Three Australians and one Kiwi have been invited to join the Academy of Motion Picture Arts and Sciences.

A record 322 screen practitioners from the Us and around the world have been invited to join the organisation. The previous high was 276 in 2013.

The Down Under contingent comprises visual effects wizard Tim Crosbie, producers Bruna Papandrea and Rebecca Yeldham and writer-director Niki Caro.

Despite the Academy.s efforts to diversify its membership, out of the 25 actors invited to join only seven are women.

Academy president Cheryl Boone Isaacs said, .It.s gratifying to acknowledge the extraordinary range of talent in our industry. This year, our branches have recognized a more diverse and inclusive list of filmmakers and artists than ever before, and we look forward to adding their creativity, ideas and experience to our organization..

This year Crosbie was nominated for an Oscar for best achievement in visual effects for X-Men: Days of Future Past,
See full article at IF.com.au »

'Mad Max' director George Miller says he's still learning how to make films

  • Hitfix
'Mad Max' director George Miller says he's still learning how to make films
Eager online press got a look at George Miller's "Mad Max: Fury Road" Wednesday night in Los Angeles, with the filmmaker on hand to discuss his return to the world of his visionary debut with fellow director Edgar Wright. The unrelenting, cacophonous vehicular gumbo, which is all set to be unleashed on unsuspecting attendees of next month's Cannes Film Festival, hardly feels like the product of a 70-year-old man. And indeed, Miller's enthusiasm for discussing the work was as palpable as that pulsing through every innervating moment of the film itself. "I thought I was done on the first one," Miller said of the original film. "Then the second one came along and it was a way to try it again and do something better. I was just learning how to make films. I'm still learning how to make films. But these things stay in the back of your
See full article at Hitfix »

Remembering Cat People Star Simon on 10th Anniversary of Her Death (Fully Revised/Updated Part I)

Simone Simon: Remembering the 'Cat People' and 'La Bête Humaine' star (photo: Simone Simon 'Cat People' publicity) Pert, pretty, pouty, and fiery-tempered Simone Simon – who died at age 94 ten years ago, on Feb. 22, 2005 – is best known for her starring role in Jacques Tourneur's cult horror movie classic Cat People (1942). Those aware of the existence of film industries outside Hollywood will also remember Simon for her button-nosed femme fatale in Jean Renoir's French film noir La Bête Humaine (1938).[1] In fact, long before Brigitte Bardot, Annette Stroyberg, Mamie Van Doren, Tuesday Weld, Ann-Margret, and Barbarella's Jane Fonda became known as cinema's Sex Kittens, Simone Simon exuded feline charm – with a tad of puppy dog wistfulness – in a film career that spanned two continents and a quarter of a century. From the early '30s to the mid-'50s, she seduced men young and old on both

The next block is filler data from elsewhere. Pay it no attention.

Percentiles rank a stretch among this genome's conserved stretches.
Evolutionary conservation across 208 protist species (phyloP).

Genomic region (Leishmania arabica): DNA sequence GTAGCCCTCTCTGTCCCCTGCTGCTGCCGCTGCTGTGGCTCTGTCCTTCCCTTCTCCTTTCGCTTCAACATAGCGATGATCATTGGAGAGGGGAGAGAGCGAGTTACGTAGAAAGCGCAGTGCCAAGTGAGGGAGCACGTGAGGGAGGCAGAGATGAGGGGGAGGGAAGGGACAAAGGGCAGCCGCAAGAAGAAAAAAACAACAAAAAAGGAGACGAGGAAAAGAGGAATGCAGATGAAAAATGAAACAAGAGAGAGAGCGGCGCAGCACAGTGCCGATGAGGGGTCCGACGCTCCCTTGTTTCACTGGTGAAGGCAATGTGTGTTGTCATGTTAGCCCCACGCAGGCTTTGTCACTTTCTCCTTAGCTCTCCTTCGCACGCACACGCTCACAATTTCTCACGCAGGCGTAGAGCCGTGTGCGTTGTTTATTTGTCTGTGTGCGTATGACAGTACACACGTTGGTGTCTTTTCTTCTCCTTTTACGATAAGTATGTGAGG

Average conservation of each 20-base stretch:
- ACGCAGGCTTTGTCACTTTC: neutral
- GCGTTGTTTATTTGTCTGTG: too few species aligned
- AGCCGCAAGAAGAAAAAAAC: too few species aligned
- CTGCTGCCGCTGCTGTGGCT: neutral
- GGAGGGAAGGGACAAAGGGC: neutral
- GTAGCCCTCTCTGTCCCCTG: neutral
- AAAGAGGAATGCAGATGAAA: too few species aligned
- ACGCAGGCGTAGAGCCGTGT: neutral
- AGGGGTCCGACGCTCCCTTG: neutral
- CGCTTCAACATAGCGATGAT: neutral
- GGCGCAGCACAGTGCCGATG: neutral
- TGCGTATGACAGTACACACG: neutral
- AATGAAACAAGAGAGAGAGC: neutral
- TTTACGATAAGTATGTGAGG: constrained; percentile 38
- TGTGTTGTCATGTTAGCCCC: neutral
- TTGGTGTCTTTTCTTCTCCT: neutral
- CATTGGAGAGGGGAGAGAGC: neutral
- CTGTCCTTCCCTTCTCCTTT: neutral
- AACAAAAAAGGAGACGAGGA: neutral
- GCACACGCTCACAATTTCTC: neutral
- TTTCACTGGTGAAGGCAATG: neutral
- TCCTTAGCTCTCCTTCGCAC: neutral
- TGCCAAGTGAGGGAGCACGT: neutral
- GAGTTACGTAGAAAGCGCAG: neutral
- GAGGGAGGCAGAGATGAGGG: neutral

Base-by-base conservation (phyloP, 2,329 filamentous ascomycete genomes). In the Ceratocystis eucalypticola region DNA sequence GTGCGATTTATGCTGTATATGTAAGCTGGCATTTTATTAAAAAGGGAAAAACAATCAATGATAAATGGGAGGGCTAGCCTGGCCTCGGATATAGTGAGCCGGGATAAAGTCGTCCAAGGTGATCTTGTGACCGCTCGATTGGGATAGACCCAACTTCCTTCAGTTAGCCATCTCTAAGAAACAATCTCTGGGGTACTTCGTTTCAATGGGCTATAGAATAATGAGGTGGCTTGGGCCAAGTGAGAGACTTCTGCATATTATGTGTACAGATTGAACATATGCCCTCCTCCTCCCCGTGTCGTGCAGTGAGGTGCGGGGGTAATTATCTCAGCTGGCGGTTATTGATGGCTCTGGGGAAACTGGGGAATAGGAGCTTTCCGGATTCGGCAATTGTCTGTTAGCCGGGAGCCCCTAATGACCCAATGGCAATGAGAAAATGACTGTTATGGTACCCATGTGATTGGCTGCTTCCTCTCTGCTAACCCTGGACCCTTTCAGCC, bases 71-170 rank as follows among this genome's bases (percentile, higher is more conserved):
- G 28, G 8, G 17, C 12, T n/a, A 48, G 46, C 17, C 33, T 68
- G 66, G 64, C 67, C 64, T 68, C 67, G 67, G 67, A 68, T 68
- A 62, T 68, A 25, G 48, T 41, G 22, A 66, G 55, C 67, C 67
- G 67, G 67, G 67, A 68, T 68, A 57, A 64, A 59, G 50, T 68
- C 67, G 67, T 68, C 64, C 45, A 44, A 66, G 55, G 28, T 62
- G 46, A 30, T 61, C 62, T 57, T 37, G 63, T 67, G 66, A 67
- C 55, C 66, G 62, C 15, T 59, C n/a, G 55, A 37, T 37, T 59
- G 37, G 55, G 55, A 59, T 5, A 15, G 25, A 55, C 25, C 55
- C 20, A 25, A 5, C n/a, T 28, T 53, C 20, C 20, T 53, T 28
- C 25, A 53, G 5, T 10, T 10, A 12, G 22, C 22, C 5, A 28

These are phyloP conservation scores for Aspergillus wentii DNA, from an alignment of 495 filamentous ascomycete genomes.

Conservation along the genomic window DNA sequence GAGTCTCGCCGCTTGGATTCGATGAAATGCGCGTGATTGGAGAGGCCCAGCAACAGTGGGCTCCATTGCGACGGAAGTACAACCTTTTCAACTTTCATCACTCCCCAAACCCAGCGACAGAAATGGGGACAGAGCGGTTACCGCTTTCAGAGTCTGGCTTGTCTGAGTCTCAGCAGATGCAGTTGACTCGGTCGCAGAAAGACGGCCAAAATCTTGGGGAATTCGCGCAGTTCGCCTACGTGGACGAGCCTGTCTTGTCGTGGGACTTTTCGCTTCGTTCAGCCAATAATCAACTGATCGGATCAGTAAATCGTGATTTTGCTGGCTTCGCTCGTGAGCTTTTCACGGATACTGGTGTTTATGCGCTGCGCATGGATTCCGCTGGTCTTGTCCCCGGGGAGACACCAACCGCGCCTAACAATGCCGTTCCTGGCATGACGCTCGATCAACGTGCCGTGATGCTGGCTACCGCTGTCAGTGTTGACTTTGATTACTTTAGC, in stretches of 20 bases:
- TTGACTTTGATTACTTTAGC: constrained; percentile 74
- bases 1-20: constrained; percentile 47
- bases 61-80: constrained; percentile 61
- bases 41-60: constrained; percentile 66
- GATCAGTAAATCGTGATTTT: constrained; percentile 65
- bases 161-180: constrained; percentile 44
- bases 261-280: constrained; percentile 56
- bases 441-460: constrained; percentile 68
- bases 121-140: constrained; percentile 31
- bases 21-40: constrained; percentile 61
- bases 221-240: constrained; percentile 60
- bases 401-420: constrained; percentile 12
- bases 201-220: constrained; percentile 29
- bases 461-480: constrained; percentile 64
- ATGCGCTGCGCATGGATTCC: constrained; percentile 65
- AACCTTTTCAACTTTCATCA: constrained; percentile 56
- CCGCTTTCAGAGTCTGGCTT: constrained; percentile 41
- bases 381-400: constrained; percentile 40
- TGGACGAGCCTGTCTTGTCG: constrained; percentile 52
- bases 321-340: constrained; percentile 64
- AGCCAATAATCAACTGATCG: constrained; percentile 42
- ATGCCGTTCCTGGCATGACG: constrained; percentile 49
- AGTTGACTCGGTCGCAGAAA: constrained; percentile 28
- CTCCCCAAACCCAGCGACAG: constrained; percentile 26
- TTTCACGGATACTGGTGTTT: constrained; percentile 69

See full article at Alt Film Guide »

'Gone With the Wind' Facts: 25 Things You Never Knew About the Most Popular Movie Ever Made

  • Moviefone
Seventy-five years after the premiere of "Gone With the Wind" (on December 15, 1939), it seems that nothing -- not the passage of time, not the movie's controversial racial politics, not the film's daunting length, and not even the release of certain James Cameron global blockbusters -- can diminish the romantic Civil War drama's stature as the most popular movie of all time.

The film is certainly a formidable artistic achievement, a cornerstone of movie history, and a highlight of a year so full of landmark films that 1939 has often been called the greatest year in the history of Hollywood filmmaking. Each viewing of the four-hour epic seems to reveal new details. Still, even longtime "Gwtw" fans may not know the behind-the-scenes story of the film, one as lengthy and tumultuous as the on-screen romance between Scarlett O'Hara (Vivien Leigh) and Rhett Butler (Clark Gable). Producer David O. Selznick spent fortunes, hired
See full article at Moviefone »

First Best Actress and Best Actor Academy Award Winners Tonight